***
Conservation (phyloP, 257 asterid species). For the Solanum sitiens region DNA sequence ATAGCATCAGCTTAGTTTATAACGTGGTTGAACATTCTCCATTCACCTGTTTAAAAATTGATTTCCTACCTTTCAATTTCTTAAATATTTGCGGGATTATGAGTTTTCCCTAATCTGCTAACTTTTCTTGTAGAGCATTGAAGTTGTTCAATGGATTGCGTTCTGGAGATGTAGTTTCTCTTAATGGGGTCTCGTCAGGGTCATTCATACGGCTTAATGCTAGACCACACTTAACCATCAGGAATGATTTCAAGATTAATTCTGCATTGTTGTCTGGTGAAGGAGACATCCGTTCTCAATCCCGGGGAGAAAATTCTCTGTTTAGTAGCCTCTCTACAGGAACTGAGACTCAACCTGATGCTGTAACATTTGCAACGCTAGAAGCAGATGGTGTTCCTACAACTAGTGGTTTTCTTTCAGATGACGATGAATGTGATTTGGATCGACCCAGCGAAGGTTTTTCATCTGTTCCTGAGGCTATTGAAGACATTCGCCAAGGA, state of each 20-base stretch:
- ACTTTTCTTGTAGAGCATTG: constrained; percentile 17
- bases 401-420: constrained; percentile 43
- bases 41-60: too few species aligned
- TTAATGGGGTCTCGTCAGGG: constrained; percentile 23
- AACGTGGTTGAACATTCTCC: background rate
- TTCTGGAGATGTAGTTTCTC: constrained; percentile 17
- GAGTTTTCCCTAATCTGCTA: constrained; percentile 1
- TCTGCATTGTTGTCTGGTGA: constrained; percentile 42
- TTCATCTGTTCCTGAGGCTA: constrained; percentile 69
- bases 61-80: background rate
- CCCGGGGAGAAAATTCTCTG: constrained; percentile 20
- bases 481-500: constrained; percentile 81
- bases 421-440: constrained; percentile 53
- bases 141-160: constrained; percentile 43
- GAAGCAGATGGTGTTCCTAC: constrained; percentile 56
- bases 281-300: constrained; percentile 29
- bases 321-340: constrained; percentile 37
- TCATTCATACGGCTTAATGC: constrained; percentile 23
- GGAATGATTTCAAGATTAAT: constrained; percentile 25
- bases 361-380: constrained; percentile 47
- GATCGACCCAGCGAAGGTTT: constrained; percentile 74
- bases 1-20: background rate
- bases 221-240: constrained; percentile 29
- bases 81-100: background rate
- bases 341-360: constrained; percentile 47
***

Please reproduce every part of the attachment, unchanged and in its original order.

Conservation (phyloP, 257 asterid species). For the Solanum sitiens region DNA sequence ATAGCATCAGCTTAGTTTATAACGTGGTTGAACATTCTCCATTCACCTGTTTAAAAATTGATTTCCTACCTTTCAATTTCTTAAATATTTGCGGGATTATGAGTTTTCCCTAATCTGCTAACTTTTCTTGTAGAGCATTGAAGTTGTTCAATGGATTGCGTTCTGGAGATGTAGTTTCTCTTAATGGGGTCTCGTCAGGGTCATTCATACGGCTTAATGCTAGACCACACTTAACCATCAGGAATGATTTCAAGATTAATTCTGCATTGTTGTCTGGTGAAGGAGACATCCGTTCTCAATCCCGGGGAGAAAATTCTCTGTTTAGTAGCCTCTCTACAGGAACTGAGACTCAACCTGATGCTGTAACATTTGCAACGCTAGAAGCAGATGGTGTTCCTACAACTAGTGGTTTTCTTTCAGATGACGATGAATGTGATTTGGATCGACCCAGCGAAGGTTTTTCATCTGTTCCTGAGGCTATTGAAGACATTCGCCAAGGA, state of each 20-base stretch:
- ACTTTTCTTGTAGAGCATTG: constrained; percentile 17
- bases 401-420: constrained; percentile 43
- bases 41-60: too few species aligned
- TTAATGGGGTCTCGTCAGGG: constrained; percentile 23
- AACGTGGTTGAACATTCTCC: background rate
- TTCTGGAGATGTAGTTTCTC: constrained; percentile 17
- GAGTTTTCCCTAATCTGCTA: constrained; percentile 1
- TCTGCATTGTTGTCTGGTGA: constrained; percentile 42
- TTCATCTGTTCCTGAGGCTA: constrained; percentile 69
- bases 61-80: background rate
- CCCGGGGAGAAAATTCTCTG: constrained; percentile 20
- bases 481-500: constrained; percentile 81
- bases 421-440: constrained; percentile 53
- bases 141-160: constrained; percentile 43
- GAAGCAGATGGTGTTCCTAC: constrained; percentile 56
- bases 281-300: constrained; percentile 29
- bases 321-340: constrained; percentile 37
- TCATTCATACGGCTTAATGC: constrained; percentile 23
- GGAATGATTTCAAGATTAAT: constrained; percentile 25
- bases 361-380: constrained; percentile 47
- GATCGACCCAGCGAAGGTTT: constrained; percentile 74
- bases 1-20: background rate
- bases 221-240: constrained; percentile 29
- bases 81-100: background rate
- bases 341-360: constrained; percentile 47